Can Facebook “likes” establish insider trading?

Don’t be friendly.
Don’t be friendly.
Image: Reuters/Dado Ruvic
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Stock traders beware! Being Facebook friends and clicking on “likes” could be construed as evidence for India’s market regulator to link individuals in insider trading cases.

On April 16, the Securities and Exchange Board of India (SEBI) held three entities, Rupeshbhai Kantilal Savla, Sujay Ajitkumar Hamlai, and the latter’s firm V Techweb India, guilty of insider trading. The three entities made illegal gains by trading in shares while in possession of unpublished price-sensitive information, the order said.

Savla is the promoter of a listed company, Deep Industries (DIL), which bagged three contracts for supplying mobile drilling rigs to state-owned oil explorer ONGC in 2015. According to the regulator’s findings, between the time the company bagged each order and informed the stock exchange, Savla, Hamlai, and V Techweb had bought shares of DIL and sold it subsequent to the announcement of the contracts.

Hamlai and his firm made a profit of over Rs50 lakh (about $78,000), which has now been impounded by the regulator.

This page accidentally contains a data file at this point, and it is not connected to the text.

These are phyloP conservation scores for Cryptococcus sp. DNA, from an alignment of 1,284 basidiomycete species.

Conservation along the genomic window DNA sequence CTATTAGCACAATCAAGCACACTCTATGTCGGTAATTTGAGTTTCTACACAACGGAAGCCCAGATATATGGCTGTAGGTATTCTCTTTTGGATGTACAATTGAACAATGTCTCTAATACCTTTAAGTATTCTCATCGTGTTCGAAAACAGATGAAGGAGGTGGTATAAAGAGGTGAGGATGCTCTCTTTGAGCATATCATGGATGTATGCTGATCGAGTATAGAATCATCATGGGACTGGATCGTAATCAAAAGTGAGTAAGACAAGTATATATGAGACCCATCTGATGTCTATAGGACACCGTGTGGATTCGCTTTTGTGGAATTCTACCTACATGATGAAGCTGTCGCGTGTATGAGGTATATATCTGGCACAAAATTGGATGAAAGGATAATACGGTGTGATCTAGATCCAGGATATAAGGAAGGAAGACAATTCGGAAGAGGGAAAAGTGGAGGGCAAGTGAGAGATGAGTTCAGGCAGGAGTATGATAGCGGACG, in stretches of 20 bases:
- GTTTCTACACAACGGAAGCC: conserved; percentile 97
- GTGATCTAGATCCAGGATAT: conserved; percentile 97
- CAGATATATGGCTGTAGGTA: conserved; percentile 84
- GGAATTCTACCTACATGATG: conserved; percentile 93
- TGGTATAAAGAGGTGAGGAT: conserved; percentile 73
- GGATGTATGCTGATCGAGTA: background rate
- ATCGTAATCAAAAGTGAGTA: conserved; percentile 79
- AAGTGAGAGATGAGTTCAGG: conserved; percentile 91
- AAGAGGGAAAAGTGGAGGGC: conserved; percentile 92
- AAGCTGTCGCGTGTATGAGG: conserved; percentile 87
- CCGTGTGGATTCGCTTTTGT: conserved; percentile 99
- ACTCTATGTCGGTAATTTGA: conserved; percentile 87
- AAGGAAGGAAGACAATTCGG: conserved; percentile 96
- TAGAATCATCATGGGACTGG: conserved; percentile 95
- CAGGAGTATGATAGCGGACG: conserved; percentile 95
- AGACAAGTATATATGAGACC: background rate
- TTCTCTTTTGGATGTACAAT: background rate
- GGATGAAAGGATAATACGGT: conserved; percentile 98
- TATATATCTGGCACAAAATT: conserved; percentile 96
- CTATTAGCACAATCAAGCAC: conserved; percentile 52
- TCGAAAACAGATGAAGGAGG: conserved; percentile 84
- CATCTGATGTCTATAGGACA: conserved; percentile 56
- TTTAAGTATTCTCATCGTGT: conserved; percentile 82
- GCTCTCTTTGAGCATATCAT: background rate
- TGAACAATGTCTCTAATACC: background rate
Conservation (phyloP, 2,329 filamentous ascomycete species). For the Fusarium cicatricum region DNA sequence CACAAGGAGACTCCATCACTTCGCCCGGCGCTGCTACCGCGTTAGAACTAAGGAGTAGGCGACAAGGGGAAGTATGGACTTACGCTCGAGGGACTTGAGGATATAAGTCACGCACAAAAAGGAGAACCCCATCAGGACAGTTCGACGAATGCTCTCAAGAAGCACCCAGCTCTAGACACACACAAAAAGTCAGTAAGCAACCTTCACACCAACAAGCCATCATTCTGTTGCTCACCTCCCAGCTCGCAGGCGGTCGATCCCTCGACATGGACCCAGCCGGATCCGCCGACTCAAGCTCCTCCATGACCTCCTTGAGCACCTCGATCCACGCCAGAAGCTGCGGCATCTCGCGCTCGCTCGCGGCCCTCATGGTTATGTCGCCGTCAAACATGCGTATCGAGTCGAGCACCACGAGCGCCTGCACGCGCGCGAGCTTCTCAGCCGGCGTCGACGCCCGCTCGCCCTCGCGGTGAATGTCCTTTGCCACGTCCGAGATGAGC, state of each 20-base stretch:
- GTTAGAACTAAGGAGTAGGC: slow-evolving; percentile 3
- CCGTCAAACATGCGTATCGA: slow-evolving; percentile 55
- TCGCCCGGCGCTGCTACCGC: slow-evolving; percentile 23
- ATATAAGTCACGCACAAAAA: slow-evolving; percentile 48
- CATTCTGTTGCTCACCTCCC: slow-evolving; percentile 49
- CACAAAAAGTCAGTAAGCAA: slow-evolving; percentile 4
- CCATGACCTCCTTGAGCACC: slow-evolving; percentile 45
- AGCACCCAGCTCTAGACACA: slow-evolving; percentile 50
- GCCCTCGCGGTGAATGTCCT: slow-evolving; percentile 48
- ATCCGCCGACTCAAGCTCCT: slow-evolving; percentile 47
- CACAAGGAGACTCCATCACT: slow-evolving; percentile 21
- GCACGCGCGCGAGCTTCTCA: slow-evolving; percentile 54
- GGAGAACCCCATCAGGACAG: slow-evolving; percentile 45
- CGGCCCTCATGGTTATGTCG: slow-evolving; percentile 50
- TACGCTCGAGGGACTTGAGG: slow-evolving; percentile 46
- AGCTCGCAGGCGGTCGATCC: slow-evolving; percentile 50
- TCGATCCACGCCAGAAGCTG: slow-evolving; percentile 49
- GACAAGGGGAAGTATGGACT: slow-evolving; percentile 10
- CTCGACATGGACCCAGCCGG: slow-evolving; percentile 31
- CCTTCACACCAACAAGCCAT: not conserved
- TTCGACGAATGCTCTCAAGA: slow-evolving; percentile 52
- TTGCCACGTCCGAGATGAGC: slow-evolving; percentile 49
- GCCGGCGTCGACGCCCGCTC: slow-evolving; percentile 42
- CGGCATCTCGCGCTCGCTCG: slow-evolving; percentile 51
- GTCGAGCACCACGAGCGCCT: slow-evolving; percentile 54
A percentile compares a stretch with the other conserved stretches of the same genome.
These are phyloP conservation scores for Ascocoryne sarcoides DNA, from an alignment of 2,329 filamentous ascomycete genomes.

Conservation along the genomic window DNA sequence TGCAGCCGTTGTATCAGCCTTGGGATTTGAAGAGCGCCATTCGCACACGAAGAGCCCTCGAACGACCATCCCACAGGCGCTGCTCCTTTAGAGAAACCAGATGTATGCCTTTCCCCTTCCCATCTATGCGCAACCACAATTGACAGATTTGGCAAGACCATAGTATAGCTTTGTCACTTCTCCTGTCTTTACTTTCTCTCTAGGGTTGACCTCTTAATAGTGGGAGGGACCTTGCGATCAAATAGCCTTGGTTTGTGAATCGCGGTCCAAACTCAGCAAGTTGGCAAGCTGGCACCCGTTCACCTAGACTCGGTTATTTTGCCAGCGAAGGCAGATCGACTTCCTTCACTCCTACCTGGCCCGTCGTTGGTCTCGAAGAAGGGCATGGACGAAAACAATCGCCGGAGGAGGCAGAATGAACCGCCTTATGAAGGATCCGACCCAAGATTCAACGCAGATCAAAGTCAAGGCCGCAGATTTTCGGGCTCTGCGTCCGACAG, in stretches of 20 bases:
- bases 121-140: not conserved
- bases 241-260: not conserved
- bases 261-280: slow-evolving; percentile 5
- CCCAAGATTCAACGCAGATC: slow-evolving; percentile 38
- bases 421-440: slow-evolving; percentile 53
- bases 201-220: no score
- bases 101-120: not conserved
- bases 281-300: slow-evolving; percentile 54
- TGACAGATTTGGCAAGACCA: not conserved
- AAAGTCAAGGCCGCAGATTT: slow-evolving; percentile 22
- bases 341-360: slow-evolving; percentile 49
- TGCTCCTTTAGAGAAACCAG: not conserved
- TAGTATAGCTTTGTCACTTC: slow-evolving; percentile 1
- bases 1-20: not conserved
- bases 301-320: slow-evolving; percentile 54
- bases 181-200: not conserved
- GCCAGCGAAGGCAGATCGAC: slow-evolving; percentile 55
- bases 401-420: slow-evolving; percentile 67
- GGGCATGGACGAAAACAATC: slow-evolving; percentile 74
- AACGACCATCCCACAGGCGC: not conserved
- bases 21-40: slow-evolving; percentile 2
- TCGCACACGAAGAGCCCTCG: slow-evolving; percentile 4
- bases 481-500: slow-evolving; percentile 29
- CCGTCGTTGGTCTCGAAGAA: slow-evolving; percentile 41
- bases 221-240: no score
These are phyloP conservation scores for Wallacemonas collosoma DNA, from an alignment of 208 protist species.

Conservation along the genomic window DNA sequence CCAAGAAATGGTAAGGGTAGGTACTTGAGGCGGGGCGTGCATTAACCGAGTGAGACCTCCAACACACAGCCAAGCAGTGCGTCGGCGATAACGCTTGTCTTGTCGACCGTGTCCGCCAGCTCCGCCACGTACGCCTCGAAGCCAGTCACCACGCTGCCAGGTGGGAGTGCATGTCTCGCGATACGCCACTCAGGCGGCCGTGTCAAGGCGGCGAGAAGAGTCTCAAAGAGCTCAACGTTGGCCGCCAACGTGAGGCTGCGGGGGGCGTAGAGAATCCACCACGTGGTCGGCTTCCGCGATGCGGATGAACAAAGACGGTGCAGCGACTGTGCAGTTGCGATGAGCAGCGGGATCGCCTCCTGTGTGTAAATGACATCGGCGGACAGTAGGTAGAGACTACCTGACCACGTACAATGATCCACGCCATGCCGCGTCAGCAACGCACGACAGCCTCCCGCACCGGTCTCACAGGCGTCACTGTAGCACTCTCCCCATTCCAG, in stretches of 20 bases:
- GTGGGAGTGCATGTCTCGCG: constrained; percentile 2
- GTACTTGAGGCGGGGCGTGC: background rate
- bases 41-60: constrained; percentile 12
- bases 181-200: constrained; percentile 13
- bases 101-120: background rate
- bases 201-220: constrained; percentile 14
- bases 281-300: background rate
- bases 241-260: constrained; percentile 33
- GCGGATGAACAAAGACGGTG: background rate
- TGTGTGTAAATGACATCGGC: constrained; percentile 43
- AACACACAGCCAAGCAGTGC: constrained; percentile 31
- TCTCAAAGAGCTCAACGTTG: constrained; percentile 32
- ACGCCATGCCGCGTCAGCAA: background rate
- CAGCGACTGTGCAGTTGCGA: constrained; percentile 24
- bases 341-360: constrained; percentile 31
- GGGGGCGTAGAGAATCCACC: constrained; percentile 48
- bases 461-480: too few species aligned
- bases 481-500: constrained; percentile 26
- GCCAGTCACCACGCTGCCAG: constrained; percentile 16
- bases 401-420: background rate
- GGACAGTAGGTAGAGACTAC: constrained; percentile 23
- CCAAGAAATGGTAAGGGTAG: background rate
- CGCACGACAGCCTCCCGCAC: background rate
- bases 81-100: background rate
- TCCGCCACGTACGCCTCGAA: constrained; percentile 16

But how was the connection between Savla and Hamlai established?

According to the SEBI order, Savla and his wife were friends with Hamlai and his wife on the social networking site Facebook, and they “liked” each other’s photos regularly. Savla and Hamlai denied having any business relationship beyond a social acquaintance. But the SEBI order said that an “insider can be by way of their association in any capacity or it can be by way of frequent communication with its officers which can also be in their social capacity as evident in this case by frequent interactions including ‘likes’ on social media.”

In other words, “if there are no messages exchanged on Facebook regarding this particular case of insider trading, then it (SEBI) will try to establish that these people were in touch with each other,” explained JN Gupta, managing director at Stakeholders Empowerment Services, a corporate governance research and advisory firm.

“When I am in touch with you, I may not be recording everything on Facebook. But certain things I may be sharing with you on the phone, or even at social meetings,” added Gupta, who also served as an executive director at SEBI between 2009 and 2011.

The order is likely to be contested in courts and open a can of worms. “While the SEBI order seems to base its prima facie findings on Facebook likes, it is only one of the many factors considered to come to its preliminary findings. Other factors like trading pattern, admission of being acquaintances etc. have also been considered. Whether this matrix of information is sufficient in the final ruling will need to be seen,” Sandeep Parekh, former executive director at SEBI and founder of Finsec Law Advisors, told the Economic Times newspaper on April 26.

An email questionnaire sent to SEBI on this issue remained unanswered.